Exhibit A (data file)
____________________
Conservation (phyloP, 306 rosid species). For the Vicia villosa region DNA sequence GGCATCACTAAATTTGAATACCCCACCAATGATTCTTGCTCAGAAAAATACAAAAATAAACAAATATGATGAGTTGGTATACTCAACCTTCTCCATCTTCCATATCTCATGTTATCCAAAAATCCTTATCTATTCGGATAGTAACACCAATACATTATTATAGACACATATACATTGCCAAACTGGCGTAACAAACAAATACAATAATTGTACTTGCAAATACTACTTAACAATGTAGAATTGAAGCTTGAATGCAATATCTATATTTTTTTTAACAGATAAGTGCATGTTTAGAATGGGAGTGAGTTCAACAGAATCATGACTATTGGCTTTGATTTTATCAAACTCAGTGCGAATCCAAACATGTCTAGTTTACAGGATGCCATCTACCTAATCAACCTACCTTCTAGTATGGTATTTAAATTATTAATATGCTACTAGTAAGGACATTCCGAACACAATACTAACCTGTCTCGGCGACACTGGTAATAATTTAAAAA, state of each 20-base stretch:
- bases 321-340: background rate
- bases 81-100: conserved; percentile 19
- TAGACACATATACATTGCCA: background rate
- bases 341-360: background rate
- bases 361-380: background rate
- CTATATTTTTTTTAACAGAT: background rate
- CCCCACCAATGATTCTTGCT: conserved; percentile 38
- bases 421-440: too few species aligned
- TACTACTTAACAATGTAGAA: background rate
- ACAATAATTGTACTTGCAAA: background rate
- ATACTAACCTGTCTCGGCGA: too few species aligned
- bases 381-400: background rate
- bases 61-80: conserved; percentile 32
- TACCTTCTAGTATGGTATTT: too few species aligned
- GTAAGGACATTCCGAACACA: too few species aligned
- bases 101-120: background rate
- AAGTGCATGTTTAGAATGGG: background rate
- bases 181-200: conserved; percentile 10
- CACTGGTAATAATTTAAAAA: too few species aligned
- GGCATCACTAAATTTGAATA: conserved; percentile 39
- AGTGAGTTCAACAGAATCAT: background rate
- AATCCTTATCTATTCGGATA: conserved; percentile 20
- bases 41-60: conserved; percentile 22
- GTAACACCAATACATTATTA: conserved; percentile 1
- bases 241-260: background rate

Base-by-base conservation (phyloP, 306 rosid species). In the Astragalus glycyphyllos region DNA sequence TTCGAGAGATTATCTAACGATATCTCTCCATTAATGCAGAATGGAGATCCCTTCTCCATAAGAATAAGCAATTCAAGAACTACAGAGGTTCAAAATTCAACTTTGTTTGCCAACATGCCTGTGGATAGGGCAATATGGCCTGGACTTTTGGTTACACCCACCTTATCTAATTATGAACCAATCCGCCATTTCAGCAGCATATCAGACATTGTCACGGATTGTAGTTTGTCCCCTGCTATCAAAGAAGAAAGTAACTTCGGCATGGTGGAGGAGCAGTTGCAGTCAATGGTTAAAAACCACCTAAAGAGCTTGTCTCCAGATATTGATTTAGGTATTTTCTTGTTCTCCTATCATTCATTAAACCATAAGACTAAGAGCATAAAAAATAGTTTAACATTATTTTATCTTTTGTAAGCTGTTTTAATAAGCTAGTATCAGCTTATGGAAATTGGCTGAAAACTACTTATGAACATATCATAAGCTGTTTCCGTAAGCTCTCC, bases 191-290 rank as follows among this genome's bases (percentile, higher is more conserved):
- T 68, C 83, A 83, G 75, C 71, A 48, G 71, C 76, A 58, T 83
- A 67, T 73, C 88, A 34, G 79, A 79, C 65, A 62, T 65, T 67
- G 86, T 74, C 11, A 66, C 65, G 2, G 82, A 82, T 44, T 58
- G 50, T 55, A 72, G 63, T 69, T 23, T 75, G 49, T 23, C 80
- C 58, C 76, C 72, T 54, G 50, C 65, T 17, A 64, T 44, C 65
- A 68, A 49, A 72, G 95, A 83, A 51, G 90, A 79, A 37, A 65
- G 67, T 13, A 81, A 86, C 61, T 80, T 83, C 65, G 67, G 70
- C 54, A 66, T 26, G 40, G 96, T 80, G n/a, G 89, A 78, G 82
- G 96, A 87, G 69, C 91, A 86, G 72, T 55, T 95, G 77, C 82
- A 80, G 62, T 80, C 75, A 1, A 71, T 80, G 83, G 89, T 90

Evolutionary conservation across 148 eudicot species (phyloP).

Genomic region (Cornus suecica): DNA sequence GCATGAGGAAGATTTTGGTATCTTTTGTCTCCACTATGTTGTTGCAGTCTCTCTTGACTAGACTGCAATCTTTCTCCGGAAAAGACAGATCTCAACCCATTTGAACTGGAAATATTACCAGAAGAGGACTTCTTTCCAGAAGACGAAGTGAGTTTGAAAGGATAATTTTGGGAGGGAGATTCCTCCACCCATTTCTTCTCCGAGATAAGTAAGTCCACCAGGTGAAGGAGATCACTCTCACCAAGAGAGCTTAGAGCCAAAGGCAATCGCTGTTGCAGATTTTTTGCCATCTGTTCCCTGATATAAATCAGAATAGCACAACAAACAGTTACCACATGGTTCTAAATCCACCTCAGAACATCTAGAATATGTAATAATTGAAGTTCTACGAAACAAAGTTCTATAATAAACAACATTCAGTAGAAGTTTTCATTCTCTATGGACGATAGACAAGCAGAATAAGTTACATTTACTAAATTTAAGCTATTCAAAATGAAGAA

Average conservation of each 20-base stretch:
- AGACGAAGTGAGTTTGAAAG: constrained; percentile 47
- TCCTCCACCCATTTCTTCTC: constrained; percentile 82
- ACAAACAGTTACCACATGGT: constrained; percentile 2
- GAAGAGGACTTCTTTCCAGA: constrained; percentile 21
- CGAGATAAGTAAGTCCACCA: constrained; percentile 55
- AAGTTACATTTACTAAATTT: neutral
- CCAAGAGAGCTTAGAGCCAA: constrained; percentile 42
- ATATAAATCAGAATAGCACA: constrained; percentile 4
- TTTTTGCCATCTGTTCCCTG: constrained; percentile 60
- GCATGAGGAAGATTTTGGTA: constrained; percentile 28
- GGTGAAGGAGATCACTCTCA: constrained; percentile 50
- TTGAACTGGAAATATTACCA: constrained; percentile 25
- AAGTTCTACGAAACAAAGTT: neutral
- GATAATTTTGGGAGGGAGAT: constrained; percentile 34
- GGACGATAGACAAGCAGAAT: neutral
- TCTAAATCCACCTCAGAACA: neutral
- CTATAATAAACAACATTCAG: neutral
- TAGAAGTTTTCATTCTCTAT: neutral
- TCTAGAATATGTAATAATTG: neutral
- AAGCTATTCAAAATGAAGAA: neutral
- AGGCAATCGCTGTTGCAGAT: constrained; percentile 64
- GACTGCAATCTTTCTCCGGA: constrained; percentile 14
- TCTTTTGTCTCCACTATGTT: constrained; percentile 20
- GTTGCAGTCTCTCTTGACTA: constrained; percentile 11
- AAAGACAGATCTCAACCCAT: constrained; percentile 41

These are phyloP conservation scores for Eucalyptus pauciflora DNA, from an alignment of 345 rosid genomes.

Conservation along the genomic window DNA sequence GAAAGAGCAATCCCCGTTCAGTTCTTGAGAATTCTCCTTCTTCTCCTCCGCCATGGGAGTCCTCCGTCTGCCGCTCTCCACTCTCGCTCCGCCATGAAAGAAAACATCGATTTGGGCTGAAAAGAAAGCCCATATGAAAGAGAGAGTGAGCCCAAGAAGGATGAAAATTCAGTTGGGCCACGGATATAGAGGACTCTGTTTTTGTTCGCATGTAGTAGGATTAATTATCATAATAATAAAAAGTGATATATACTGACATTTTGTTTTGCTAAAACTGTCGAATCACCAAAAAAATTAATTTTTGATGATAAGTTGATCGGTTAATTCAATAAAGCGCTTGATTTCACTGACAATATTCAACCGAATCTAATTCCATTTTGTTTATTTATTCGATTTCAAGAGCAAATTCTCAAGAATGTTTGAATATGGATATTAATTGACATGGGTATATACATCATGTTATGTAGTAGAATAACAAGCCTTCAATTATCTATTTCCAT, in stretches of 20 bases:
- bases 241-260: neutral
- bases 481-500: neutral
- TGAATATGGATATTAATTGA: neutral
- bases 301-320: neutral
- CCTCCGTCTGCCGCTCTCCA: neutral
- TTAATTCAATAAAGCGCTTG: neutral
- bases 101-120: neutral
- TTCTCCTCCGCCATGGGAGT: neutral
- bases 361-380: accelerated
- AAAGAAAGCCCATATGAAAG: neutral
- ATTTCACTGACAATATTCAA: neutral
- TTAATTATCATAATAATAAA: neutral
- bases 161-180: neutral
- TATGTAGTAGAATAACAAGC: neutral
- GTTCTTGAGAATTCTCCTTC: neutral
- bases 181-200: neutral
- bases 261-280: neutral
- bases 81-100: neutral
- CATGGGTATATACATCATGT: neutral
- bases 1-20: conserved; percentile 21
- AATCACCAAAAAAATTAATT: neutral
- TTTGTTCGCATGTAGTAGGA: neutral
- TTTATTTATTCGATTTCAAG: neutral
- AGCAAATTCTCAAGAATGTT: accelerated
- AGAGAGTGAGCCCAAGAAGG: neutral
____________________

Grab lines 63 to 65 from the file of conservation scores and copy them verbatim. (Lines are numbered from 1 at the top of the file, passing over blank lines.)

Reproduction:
- TCTTTTGTCTCCACTATGTT: constrained; percentile 20
- GTTGCAGTCTCTCTTGACTA: constrained; percentile 11
- AAAGACAGATCTCAACCCAT: constrained; percentile 41